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Shooting teams thrive as students protest gun laws

March 29, 2018 GMT

The next time area high school students stage a walkout or march to ban guns, don’t expect Ashley Courneya to stand with them.

The Mayo High School senior shoots as part of the Minnesota State High School Clay Trap League. And while she certainly doesn’t support the full message of the NRA, she’s also not willing to stand behind what she considers misinformation when it comes to firearms.

Courneya is one of a growing number of students across Minnesota and the nation who participate in shooting sports. And it’s all done in the name of competition, school pride and safety.

“What started in our own backyard has become one of the fastest growing sports in America,” said John Nelson.

National league

Nelson is vice president of the USA High School Clay Target League. He also runs the league in Minnesota, the state where high school league trap and skeet shooting began in 2001.

This year, the Minnesota State High School Clay Targets League added 15 to 20 teams, Nelson said, representing more than 500 student athletes who shoot clay targets in several disciplines during both fall and spring seasons. For the 2016-17 school year, the league’s national totals were about 16,500, Nelson said. This year, the league added roughly 3,000 student athletes to its rolls, in addition to replacing the 6,000 competitors who graduated as seniors.

“We’ve had virtually no pushback whatsoever,” Nelson said, referring to recent anti-gun rallies in the wake of a shooting in Parkland, Fla., that claimed the lives of 17 students at a school there. “We had one school in Indiana that was considering joining the league and pulled out.”

A big part of the league’s popularity is its safety record. Since forming in 2001, Nelson said the league has had roughly 30 million trigger pulls and no injuries from firearms despite more than 42,000 kids participating over the 17-year history of the league.

“We’re the only safety-certified program in the schools,” he said.

Tim Gerber, who serves as the head coach for Mayo, John Marshall, Century and the Rochester homeschool teams, said students must either complete the Department of Natural Resources’ hunter firearm safety course or go through the league’s Student Athlete Firearm Education – SAFE – certification. That includes an online study course and an in-person range safety course. Then there are several coaches along with range safety officers present at ever practice and competition.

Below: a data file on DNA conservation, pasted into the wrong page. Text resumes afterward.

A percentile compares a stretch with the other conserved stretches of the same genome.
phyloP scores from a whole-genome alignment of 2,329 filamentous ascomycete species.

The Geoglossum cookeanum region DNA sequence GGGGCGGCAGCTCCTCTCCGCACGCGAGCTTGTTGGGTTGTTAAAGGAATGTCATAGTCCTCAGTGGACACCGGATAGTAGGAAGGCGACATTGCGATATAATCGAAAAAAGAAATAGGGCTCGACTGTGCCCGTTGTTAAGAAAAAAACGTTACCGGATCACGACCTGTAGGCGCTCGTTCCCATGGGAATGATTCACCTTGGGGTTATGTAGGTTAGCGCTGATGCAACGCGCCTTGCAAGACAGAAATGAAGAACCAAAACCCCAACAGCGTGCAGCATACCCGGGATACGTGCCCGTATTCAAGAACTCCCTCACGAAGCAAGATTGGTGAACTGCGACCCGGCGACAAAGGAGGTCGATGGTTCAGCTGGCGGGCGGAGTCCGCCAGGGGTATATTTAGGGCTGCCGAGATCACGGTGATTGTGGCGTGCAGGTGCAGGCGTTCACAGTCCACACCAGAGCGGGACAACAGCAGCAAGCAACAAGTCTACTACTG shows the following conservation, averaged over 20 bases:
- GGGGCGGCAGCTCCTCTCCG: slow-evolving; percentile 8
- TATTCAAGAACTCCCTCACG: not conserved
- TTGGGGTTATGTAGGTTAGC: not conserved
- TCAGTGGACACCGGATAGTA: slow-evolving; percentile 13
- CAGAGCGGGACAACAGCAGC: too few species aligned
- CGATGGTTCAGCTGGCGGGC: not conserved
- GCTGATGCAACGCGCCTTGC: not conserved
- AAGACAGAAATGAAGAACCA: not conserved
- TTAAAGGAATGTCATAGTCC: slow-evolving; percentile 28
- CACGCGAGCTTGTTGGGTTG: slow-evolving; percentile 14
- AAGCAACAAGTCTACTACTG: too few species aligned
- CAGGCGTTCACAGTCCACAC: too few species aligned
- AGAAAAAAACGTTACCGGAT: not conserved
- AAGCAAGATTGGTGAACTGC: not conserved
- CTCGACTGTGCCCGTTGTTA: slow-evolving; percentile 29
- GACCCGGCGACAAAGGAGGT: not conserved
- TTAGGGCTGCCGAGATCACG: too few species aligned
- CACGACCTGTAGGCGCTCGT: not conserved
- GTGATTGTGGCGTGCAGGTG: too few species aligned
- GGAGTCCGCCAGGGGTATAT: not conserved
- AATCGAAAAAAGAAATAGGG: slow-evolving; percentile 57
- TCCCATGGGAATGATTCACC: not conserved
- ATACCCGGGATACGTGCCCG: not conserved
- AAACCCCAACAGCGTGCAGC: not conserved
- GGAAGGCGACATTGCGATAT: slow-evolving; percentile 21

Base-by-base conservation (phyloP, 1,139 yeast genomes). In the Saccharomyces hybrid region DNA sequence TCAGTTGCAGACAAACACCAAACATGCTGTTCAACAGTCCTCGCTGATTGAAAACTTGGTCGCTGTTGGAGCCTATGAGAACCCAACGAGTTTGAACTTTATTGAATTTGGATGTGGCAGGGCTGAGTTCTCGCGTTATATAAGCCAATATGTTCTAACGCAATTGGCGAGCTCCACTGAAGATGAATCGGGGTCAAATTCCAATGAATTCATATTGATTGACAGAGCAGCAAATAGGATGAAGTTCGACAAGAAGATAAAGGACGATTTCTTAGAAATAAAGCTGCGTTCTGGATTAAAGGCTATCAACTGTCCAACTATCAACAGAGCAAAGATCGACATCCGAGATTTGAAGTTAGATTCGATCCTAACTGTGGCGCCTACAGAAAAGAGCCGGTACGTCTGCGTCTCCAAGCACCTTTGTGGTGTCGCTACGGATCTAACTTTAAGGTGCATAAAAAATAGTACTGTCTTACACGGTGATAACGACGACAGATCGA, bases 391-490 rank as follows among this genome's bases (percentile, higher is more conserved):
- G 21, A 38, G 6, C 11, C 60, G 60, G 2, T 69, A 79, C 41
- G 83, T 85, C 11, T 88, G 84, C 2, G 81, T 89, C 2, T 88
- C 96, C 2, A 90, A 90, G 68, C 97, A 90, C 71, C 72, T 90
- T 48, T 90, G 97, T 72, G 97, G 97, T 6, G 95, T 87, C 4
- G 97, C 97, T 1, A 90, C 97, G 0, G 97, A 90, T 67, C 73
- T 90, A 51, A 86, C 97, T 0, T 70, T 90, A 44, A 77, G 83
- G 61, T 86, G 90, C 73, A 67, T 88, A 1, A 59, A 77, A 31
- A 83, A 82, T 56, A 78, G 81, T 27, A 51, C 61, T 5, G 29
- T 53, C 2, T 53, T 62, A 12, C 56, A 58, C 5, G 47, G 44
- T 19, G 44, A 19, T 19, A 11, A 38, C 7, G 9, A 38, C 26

No. 1 goal

Monday night, new team members went through orientation and safety training at the Southeast Minnesota Sportsman’s Club shooting range before taking their turns trying to knock orange disks from the sky.

“The number one goal is safety,” Gerber said.

Doug Courneya, Ashley’s father and one of the coaches, said as along as a student shows he or she can be safe, how well they score doesn’t matter. “One thing about the league, we take anyone,” he said. “As long as they demonstrate they can be attentive and safe, there’s no prerequisite as far as shooting ability. We don’t turn kids away.”

In fact, Nelson said, that’s another one of the appeals of the league. “They can try something without being the tallest, the fastest, the strongest,” he said, adding that shooting ranges are even handicapped accessible for students with mobility issues who can still properly use a gun. “About 35 percent of these kids don’t do any other actvity at school.”

That’s another reason Ashley loves the sport. “I think there’s a lot of kids who never thought they’d be in a high school sport, but they’re excelling at trap,” she said, “even though, maybe like me, they can’t catch a ball to save their life or run.”

Her lack of skill at other sports aside, Ashley has placed at state and lettered three times since she joined as a sophomore.

So, when her classmates start talking about firearms in terms she believes are false, Ashley, an avid hunter who loves walking with her shotgun and her dog looking for pheasants, said, she tries to educate them.

“I have friends, a lot of them won’t listen to any of my opinions on guns,” she said. “I’d encourage them to go through a safety class.”

‘I don’t kill people’

When students walked out of school last month or gathered to march last weekend, she said she did not and would not stand with them.

“I think a lot of the stuff that’s going around says guns are just meant for killing people,” she said. In fact, she heard a teacher at the school’s SACC program say just that. That kind of misinformation, she said, gets tied into the walkouts and marches.

Instead, she said, she hopes more students come out to the range and learn about gun safety, something that has been ingrained in her so that it’s second nature, and learn about the fun that comes with the competition and making new friends.

“I don’t kill people, I kill orange targets.”